When I do e.g. git diff master --name-status I see some lines with the R100 prefix on them.

What does R100 exactly mean?

I would assume R means "moved". I am posting below what I found in the documentation, but nothing in this text says anything about 100 or numbers per se.

--name-status Show only names and status of changed files. See the description of the --diff-filter option on what the status letters mean.

and then

--diff-filter=[(A|C|D|M|R|T|U|X|B)…​[*]] Select only files that are Added (A), Copied (C), Deleted (D), Modified (M), Renamed (R), have their type (i.e. regular file, symlink, submodule, …​) changed (T), are Unmerged (U), are Unknown (X), or have had their pairing Broken (B). Any combination of the filter characters (including none) can be used. When * (All-or-none) is added to the combination, all paths are selected if there is any file that matches other criteria in the comparison; if there is no file that matches other criteria, nothing is selected.

Also, these upper-case letters can be downcased to exclude. E.g. --diff-filter=ad excludes added and deleted paths.

Note that not all diffs can feature all types. For instance, diffs from the index to the working tree can never have Added entries (because the set of paths included in the diff is limited by what is in the index). Similarly, copied and renamed entries cannot appear if detection for those types is disabled.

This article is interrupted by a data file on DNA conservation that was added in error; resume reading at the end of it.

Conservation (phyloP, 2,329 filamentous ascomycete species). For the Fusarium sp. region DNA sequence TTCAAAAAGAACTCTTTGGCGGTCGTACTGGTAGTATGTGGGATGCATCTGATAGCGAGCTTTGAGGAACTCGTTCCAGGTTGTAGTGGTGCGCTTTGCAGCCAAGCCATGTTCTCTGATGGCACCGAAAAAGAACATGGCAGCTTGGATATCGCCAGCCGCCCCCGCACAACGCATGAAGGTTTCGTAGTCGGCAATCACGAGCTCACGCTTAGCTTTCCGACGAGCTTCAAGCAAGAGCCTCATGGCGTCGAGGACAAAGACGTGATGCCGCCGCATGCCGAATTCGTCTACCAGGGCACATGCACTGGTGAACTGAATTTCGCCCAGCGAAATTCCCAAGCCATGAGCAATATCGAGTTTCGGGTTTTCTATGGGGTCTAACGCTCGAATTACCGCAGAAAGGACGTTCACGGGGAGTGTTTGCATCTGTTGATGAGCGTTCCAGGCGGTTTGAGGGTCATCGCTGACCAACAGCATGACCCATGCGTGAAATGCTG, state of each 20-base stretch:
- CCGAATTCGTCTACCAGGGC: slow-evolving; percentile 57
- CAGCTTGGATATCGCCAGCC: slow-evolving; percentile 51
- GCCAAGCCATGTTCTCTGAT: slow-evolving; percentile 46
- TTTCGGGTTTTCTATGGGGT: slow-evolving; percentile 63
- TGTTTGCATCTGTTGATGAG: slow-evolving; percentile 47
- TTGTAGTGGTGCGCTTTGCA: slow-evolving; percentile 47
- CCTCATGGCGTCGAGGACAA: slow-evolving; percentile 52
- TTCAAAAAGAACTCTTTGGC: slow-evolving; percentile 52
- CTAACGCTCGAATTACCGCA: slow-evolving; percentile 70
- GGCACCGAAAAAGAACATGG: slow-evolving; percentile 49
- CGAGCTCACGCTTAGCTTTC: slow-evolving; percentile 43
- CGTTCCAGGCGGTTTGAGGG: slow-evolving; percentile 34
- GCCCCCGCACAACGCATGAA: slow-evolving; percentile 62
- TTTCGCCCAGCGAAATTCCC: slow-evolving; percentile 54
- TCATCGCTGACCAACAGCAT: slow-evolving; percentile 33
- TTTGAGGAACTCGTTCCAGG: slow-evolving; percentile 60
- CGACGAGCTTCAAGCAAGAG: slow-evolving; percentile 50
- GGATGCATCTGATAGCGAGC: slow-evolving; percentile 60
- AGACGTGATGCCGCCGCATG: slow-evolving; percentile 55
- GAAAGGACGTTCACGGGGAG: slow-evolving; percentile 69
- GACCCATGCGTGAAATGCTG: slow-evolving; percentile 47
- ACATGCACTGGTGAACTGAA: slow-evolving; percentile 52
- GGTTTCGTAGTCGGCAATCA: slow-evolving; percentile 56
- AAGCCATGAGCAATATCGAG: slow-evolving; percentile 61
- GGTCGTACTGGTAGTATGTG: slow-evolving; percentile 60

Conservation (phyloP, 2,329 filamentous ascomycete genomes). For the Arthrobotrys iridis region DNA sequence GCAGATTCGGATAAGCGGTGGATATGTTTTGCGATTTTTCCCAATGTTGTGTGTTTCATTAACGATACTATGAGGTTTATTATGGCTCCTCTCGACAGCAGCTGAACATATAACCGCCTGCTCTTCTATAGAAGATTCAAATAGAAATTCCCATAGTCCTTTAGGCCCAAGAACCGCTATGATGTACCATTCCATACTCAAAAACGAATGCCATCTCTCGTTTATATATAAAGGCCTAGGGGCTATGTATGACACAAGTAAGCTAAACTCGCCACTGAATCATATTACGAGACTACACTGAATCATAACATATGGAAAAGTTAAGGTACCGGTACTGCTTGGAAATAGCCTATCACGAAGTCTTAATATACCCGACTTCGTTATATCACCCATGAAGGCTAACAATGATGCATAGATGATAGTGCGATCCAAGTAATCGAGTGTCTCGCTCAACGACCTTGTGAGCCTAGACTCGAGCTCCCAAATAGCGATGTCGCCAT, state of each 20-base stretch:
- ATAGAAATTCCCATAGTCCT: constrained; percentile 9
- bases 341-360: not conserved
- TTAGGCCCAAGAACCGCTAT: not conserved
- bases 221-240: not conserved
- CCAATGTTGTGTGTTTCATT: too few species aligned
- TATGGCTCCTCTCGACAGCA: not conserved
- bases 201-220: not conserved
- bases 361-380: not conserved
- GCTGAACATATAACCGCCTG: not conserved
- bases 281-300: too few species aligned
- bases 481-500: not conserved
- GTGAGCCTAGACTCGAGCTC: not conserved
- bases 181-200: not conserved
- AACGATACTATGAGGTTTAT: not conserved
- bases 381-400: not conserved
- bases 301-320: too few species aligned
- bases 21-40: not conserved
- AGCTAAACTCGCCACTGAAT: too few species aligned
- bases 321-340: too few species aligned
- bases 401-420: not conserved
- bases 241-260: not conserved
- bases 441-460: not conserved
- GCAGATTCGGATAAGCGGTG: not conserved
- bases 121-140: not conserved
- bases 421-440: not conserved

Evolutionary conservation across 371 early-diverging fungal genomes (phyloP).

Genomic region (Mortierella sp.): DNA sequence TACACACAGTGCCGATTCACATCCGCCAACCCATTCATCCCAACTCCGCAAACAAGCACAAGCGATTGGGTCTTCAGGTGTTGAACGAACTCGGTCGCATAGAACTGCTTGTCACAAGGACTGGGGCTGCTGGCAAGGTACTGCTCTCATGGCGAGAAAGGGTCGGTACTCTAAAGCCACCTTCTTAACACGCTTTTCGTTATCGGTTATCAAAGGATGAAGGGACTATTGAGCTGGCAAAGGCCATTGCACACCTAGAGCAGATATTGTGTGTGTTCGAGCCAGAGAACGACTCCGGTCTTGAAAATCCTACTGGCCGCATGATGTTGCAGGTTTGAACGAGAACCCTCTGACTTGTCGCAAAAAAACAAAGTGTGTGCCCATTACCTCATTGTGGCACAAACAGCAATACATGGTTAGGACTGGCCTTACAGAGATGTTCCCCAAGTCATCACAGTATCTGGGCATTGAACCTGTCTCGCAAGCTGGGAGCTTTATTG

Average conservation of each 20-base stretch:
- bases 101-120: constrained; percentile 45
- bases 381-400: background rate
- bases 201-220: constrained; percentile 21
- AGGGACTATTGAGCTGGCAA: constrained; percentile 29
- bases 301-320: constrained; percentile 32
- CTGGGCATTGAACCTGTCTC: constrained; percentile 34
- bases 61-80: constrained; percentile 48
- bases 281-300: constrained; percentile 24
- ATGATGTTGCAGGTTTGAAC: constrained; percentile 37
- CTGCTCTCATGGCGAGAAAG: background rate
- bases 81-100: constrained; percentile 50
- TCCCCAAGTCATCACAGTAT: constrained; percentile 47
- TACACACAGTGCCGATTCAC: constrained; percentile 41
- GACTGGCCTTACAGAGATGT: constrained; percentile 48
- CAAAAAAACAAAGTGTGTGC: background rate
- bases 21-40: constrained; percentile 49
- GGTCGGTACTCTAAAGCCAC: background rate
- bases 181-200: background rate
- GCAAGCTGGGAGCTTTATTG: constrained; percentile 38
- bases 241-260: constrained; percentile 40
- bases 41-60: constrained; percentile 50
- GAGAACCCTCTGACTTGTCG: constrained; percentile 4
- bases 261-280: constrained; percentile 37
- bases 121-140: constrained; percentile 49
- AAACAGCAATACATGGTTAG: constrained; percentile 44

1 Answer 1


The documentation for git status under "Changed Tracked Entries" appears to explain what R100 means:

<X><score> The rename or copy score (denoting the percentage of similarity between the source and target of the move or copy). For example "R100" or "C75".

So, putting this together with what you cited above, the files you are seeing with R100 status mean that they were moved, and that Git found a 100% match between that file and some other previously named file.

Here is a link to a good @torek answer, which described the physics of how Git tracks content.

  • 3
    Thanks. i guess this is described under git status, but not actually under diff (although I guess of course status may call diff ..) Oct 30, 2018 at 3:43

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